The idea is – hundreds (maybe thousands) of applications – but just a SINGLE Identity (that works across all the apps)s.
Three Models for Authentication
In all these models, identity between on-prem and Azure AD needs to be synchronized.
- Authenticate in Azure (Using Azure AD Connect)
- Authenticate against On-Prem AD (Windows Server AD) – by passing credentials from Azure to On-Prem using ADFS
- Seamless SSO
In order to avoid authenticating already authenticated users, a pass through agent is provided. Essentially, you add in two more infrastructure components – an AD Proxy (on the Azure side) and Connectors (on each of the apps).
- Azure AD app proxy is a cloud service that allows users to access on-premises apps securely.
- Users connect to the cloud service that routes traffic to the applications via connectors. Connectors are usually deployed inside the corporate network, next to the applications.
- Users connect to the cloud service that routes their traffic to application resources via the connectors.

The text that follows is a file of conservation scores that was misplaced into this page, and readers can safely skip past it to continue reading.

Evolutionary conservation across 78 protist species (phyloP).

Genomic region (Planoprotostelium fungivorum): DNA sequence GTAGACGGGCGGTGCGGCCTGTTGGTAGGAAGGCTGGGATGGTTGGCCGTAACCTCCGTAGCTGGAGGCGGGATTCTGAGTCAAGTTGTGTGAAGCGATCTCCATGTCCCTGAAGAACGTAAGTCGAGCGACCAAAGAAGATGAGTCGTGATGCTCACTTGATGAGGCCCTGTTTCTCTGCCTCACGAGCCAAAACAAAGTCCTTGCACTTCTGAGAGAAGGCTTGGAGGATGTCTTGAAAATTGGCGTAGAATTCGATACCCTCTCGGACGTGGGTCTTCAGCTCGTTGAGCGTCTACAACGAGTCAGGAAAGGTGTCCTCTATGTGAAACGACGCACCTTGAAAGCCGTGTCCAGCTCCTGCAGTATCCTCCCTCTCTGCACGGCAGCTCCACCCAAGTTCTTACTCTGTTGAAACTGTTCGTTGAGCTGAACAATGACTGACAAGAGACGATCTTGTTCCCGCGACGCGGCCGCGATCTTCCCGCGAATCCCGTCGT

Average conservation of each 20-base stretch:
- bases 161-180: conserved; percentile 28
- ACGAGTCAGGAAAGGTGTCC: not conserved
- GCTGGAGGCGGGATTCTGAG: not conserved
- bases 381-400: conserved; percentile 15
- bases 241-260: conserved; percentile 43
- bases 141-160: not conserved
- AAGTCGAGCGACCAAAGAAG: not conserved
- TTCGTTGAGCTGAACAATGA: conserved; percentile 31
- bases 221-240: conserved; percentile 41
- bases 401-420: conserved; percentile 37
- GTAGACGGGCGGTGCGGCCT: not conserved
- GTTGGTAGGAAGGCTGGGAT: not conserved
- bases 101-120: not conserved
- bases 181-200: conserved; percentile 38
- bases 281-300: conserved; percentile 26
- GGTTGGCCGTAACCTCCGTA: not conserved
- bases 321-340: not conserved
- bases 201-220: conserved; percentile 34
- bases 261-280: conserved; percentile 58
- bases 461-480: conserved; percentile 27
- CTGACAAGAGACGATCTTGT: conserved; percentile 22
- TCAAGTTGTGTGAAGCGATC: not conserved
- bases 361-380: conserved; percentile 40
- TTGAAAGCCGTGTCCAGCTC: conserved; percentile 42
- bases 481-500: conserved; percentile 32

Note: OWASP Recommendation – Store the secondary SSO / framework / custom session identifiers in native session object – as opposed to sending as additional headers or cookies.
Authenticate in Azure
Authenticate with Azure AD Connect (Service). Between Windows Server AD and Azure AD – perform Identity + Password (Hash) synchronization.
IAM in the cloud is a combination of Windows Server Active Directory, Microsoft’s Identity Manager and Microsoft’s Azure Active Directory. With the combination of an AD in Azure and an AD on-prem, there are a multitude of authentication options available for providing a single point of IAM for multiple apps.